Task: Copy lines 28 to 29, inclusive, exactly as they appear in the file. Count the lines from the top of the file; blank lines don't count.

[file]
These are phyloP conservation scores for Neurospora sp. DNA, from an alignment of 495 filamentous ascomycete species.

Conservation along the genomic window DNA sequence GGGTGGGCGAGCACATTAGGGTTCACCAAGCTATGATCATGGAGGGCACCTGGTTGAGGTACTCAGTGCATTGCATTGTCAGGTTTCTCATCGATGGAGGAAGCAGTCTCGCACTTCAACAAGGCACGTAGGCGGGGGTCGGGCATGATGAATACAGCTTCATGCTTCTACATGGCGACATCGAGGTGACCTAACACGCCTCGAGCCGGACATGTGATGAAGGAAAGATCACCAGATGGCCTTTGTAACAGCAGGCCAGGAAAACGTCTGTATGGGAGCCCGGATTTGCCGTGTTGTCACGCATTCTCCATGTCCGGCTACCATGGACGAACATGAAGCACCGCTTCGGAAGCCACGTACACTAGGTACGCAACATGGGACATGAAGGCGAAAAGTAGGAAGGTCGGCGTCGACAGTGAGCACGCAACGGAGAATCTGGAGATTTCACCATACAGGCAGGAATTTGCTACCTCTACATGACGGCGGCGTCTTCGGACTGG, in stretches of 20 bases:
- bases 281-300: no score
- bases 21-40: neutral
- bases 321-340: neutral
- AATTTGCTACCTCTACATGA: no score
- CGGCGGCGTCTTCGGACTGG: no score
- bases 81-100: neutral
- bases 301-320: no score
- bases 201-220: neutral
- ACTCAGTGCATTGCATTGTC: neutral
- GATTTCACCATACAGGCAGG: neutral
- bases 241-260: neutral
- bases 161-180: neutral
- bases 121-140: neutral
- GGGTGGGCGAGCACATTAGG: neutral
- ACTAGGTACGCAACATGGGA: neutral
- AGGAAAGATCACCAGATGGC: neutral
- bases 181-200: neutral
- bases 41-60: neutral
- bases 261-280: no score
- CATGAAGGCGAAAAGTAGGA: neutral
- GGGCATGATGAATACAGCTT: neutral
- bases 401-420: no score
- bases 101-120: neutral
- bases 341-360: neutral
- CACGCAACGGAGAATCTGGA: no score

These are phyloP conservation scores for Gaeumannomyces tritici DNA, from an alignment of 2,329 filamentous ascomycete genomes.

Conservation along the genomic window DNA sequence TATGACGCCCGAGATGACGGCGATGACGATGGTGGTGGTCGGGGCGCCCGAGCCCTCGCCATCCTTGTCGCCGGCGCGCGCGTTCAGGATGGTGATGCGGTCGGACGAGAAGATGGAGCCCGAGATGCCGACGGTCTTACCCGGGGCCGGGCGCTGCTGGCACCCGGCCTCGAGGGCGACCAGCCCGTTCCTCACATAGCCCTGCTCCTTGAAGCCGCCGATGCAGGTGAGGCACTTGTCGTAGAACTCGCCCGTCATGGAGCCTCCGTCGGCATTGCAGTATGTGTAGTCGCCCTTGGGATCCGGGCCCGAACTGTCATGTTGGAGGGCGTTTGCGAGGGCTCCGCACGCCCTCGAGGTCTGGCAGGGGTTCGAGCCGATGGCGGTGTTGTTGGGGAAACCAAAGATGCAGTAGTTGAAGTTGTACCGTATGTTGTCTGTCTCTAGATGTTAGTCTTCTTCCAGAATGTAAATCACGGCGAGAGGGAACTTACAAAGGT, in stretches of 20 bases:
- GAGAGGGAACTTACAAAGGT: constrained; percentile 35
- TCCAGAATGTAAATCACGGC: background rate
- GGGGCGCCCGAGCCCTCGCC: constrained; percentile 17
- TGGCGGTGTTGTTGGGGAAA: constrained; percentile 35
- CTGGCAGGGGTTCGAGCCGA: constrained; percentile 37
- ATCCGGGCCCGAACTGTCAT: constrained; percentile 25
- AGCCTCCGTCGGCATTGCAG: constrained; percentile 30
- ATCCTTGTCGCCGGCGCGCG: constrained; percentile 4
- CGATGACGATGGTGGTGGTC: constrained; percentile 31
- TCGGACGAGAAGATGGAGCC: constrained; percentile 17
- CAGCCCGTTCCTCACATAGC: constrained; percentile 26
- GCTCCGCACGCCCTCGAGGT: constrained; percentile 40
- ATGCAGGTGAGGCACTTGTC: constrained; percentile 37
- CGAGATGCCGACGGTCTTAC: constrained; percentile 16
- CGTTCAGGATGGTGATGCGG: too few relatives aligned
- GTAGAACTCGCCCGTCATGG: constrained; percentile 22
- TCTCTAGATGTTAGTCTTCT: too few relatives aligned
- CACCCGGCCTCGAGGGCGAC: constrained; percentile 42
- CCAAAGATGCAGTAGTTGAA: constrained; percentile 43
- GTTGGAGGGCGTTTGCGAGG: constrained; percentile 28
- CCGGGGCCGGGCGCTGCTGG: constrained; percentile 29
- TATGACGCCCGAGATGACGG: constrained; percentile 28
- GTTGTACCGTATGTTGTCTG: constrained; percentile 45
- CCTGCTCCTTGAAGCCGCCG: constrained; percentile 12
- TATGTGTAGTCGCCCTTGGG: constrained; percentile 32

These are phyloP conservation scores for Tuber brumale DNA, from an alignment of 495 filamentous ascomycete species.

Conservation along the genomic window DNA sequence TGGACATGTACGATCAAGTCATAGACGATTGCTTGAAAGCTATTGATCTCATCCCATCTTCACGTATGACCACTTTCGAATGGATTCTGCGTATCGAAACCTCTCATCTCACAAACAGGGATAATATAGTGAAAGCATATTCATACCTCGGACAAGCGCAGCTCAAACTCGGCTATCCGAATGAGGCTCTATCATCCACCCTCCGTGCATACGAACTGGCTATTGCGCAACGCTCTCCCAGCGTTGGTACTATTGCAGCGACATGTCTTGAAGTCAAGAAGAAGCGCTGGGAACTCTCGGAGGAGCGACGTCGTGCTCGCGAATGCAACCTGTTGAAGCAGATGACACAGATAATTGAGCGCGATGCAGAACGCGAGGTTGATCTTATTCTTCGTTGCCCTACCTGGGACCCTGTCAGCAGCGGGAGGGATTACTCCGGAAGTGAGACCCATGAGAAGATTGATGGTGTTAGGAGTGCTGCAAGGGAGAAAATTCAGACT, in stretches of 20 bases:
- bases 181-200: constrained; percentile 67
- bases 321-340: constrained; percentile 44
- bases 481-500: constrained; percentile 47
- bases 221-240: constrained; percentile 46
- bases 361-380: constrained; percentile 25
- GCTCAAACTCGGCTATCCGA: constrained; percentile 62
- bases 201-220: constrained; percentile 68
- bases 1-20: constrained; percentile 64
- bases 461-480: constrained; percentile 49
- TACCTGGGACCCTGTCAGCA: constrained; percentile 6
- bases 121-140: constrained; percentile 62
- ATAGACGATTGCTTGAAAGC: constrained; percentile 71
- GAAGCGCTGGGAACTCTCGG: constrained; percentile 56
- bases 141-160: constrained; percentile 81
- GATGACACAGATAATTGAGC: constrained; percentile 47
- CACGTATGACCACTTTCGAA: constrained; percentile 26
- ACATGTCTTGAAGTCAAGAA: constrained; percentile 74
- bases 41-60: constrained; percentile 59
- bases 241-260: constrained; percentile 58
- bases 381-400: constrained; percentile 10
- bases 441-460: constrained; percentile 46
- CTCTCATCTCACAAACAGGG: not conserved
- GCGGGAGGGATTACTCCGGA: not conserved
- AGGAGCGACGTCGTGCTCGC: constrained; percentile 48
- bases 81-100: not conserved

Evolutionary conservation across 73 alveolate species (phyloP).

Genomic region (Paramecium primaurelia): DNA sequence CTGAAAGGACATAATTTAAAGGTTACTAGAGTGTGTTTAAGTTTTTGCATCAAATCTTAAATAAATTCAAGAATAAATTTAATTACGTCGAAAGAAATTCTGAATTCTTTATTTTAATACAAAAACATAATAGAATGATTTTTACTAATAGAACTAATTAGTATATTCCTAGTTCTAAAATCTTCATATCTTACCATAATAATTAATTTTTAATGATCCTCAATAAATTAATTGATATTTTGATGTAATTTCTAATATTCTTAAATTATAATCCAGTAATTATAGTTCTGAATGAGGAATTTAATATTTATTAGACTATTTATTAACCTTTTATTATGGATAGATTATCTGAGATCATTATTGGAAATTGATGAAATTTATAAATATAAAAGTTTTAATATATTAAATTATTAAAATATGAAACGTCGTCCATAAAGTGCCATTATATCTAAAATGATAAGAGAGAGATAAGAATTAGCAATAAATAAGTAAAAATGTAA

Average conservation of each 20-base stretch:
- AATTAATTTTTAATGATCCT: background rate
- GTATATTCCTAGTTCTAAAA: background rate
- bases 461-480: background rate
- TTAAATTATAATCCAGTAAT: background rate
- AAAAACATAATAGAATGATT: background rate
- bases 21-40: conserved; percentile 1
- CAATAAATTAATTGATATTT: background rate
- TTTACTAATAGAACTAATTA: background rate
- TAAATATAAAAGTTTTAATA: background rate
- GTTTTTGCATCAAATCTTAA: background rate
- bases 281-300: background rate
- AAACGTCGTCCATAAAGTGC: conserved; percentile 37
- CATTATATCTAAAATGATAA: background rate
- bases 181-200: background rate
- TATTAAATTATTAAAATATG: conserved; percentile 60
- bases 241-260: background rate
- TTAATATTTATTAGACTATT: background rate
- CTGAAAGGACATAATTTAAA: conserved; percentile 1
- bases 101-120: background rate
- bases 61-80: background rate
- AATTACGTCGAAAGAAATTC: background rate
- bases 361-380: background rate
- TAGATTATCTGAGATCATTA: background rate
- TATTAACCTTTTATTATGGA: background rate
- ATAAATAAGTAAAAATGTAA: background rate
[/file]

These are phyloP conservation scores for Gaeumannomyces tritici DNA, from an alignment of 2,329 filamentous ascomycete genomes.

Conservation along the genomic window DNA sequence TATGACGCCCGAGATGACGGCGATGACGATGGTGGTGGTCGGGGCGCCCGAGCCCTCGCCATCCTTGTCGCCGGCGCGCGCGTTCAGGATGGTGATGCGGTCGGACGAGAAGATGGAGCCCGAGATGCCGACGGTCTTACCCGGGGCCGGGCGCTGCTGGCACCCGGCCTCGAGGGCGACCAGCCCGTTCCTCACATAGCCCTGCTCCTTGAAGCCGCCGATGCAGGTGAGGCACTTGTCGTAGAACTCGCCCGTCATGGAGCCTCCGTCGGCATTGCAGTATGTGTAGTCGCCCTTGGGATCCGGGCCCGAACTGTCATGTTGGAGGGCGTTTGCGAGGGCTCCGCACGCCCTCGAGGTCTGGCAGGGGTTCGAGCCGATGGCGGTGTTGTTGGGGAAACCAAAGATGCAGTAGTTGAAGTTGTACCGTATGTTGTCTGTCTCTAGATGTTAGTCTTCTTCCAGAATGTAAATCACGGCGAGAGGGAACTTACAAAGGT, in stretches of 20 bases: